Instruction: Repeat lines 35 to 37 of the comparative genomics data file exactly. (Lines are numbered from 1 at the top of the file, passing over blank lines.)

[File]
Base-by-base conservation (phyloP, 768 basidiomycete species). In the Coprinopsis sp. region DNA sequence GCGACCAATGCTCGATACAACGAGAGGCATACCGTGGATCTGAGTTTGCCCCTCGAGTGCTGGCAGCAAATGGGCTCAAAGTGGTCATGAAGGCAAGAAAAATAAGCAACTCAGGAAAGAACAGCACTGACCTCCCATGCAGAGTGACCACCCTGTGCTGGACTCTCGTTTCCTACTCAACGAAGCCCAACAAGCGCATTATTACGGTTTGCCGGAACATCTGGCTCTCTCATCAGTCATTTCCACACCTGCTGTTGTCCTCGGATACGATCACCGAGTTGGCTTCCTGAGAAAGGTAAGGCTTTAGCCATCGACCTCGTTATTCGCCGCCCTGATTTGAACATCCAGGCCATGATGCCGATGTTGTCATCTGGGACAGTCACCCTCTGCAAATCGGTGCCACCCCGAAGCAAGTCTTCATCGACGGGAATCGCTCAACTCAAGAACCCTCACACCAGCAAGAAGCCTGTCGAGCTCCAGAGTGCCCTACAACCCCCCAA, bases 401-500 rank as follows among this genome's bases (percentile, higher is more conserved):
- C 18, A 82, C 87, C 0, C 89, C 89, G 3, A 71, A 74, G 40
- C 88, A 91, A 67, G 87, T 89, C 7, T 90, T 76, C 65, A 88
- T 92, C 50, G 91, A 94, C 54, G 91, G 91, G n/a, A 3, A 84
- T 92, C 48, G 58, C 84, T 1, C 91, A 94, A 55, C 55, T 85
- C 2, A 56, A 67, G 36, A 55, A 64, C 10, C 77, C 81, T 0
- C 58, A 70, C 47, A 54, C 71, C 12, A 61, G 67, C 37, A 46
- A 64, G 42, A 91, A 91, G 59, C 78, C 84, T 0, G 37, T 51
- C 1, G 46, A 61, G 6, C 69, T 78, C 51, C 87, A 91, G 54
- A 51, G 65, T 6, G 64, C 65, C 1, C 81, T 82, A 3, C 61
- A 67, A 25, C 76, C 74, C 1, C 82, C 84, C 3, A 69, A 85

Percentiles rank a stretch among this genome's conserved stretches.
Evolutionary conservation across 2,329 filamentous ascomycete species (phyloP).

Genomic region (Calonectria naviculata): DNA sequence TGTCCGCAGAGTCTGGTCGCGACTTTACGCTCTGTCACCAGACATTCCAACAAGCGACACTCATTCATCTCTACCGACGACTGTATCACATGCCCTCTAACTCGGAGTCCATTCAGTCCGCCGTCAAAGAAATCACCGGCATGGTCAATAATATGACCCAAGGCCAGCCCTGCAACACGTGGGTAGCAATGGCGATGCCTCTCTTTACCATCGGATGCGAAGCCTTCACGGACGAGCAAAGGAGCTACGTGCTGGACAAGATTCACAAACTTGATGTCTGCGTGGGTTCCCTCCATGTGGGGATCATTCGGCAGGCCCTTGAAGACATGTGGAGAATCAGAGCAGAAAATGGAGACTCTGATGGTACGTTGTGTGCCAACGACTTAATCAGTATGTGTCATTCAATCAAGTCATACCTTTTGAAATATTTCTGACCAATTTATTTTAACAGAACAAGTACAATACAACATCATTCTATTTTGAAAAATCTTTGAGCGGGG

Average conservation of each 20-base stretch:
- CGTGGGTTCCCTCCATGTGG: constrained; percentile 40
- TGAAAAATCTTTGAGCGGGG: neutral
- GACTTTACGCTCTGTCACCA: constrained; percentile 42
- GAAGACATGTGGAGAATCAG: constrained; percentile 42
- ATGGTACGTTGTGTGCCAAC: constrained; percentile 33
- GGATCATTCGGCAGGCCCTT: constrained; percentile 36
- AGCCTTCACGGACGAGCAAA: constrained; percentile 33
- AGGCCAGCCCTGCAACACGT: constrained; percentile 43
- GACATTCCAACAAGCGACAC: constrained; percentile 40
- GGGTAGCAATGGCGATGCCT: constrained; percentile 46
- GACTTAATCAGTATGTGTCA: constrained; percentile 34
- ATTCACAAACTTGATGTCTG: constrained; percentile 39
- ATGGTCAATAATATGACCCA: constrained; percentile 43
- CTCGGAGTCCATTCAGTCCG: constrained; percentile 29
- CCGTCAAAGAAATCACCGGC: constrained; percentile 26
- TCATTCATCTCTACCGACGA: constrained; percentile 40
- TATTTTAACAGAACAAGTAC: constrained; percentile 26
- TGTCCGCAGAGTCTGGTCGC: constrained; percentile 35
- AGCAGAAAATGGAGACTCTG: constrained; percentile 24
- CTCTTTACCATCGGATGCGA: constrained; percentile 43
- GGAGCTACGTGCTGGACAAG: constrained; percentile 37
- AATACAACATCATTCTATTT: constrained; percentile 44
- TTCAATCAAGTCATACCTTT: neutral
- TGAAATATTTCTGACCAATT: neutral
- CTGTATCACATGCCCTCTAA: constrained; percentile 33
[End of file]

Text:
- CTCTTTACCATCGGATGCGA: constrained; percentile 43
- GGAGCTACGTGCTGGACAAG: constrained; percentile 37
- AATACAACATCATTCTATTT: constrained; percentile 44